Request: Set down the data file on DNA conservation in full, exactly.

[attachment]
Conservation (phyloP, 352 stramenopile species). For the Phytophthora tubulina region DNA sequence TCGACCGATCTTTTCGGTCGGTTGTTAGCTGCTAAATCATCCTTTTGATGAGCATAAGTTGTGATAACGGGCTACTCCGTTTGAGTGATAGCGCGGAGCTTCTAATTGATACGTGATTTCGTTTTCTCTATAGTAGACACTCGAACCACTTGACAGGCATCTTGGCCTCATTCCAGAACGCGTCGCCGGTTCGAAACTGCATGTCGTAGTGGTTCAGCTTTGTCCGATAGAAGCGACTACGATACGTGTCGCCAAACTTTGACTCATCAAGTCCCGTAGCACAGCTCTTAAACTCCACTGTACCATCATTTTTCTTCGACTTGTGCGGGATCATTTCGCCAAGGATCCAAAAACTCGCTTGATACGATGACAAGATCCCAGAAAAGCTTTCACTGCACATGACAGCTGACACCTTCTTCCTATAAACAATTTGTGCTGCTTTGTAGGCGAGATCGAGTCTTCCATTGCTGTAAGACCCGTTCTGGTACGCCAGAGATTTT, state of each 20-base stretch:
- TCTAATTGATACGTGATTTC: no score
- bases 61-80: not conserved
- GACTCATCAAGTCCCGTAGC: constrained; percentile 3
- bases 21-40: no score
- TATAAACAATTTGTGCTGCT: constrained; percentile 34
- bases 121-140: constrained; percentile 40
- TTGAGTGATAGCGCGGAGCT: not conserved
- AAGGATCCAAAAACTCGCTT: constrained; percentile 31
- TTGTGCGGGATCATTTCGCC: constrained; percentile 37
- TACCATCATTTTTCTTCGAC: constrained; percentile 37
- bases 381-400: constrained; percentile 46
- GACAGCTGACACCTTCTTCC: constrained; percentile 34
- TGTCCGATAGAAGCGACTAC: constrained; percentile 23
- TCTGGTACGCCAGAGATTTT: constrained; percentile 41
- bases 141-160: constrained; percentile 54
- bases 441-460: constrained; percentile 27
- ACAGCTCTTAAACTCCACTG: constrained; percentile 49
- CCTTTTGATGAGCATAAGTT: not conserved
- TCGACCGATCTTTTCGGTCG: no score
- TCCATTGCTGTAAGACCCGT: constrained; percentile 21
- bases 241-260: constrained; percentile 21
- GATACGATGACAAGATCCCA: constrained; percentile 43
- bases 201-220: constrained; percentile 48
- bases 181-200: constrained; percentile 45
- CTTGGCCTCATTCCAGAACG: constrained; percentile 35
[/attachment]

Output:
Conservation (phyloP, 352 stramenopile species). For the Phytophthora tubulina region DNA sequence TCGACCGATCTTTTCGGTCGGTTGTTAGCTGCTAAATCATCCTTTTGATGAGCATAAGTTGTGATAACGGGCTACTCCGTTTGAGTGATAGCGCGGAGCTTCTAATTGATACGTGATTTCGTTTTCTCTATAGTAGACACTCGAACCACTTGACAGGCATCTTGGCCTCATTCCAGAACGCGTCGCCGGTTCGAAACTGCATGTCGTAGTGGTTCAGCTTTGTCCGATAGAAGCGACTACGATACGTGTCGCCAAACTTTGACTCATCAAGTCCCGTAGCACAGCTCTTAAACTCCACTGTACCATCATTTTTCTTCGACTTGTGCGGGATCATTTCGCCAAGGATCCAAAAACTCGCTTGATACGATGACAAGATCCCAGAAAAGCTTTCACTGCACATGACAGCTGACACCTTCTTCCTATAAACAATTTGTGCTGCTTTGTAGGCGAGATCGAGTCTTCCATTGCTGTAAGACCCGTTCTGGTACGCCAGAGATTTT, state of each 20-base stretch:
- TCTAATTGATACGTGATTTC: no score
- bases 61-80: not conserved
- GACTCATCAAGTCCCGTAGC: constrained; percentile 3
- bases 21-40: no score
- TATAAACAATTTGTGCTGCT: constrained; percentile 34
- bases 121-140: constrained; percentile 40
- TTGAGTGATAGCGCGGAGCT: not conserved
- AAGGATCCAAAAACTCGCTT: constrained; percentile 31
- TTGTGCGGGATCATTTCGCC: constrained; percentile 37
- TACCATCATTTTTCTTCGAC: constrained; percentile 37
- bases 381-400: constrained; percentile 46
- GACAGCTGACACCTTCTTCC: constrained; percentile 34
- TGTCCGATAGAAGCGACTAC: constrained; percentile 23
- TCTGGTACGCCAGAGATTTT: constrained; percentile 41
- bases 141-160: constrained; percentile 54
- bases 441-460: constrained; percentile 27
- ACAGCTCTTAAACTCCACTG: constrained; percentile 49
- CCTTTTGATGAGCATAAGTT: not conserved
- TCGACCGATCTTTTCGGTCG: no score
- TCCATTGCTGTAAGACCCGT: constrained; percentile 21
- bases 241-260: constrained; percentile 21
- GATACGATGACAAGATCCCA: constrained; percentile 43
- bases 201-220: constrained; percentile 48
- bases 181-200: constrained; percentile 45
- CTTGGCCTCATTCCAGAACG: constrained; percentile 35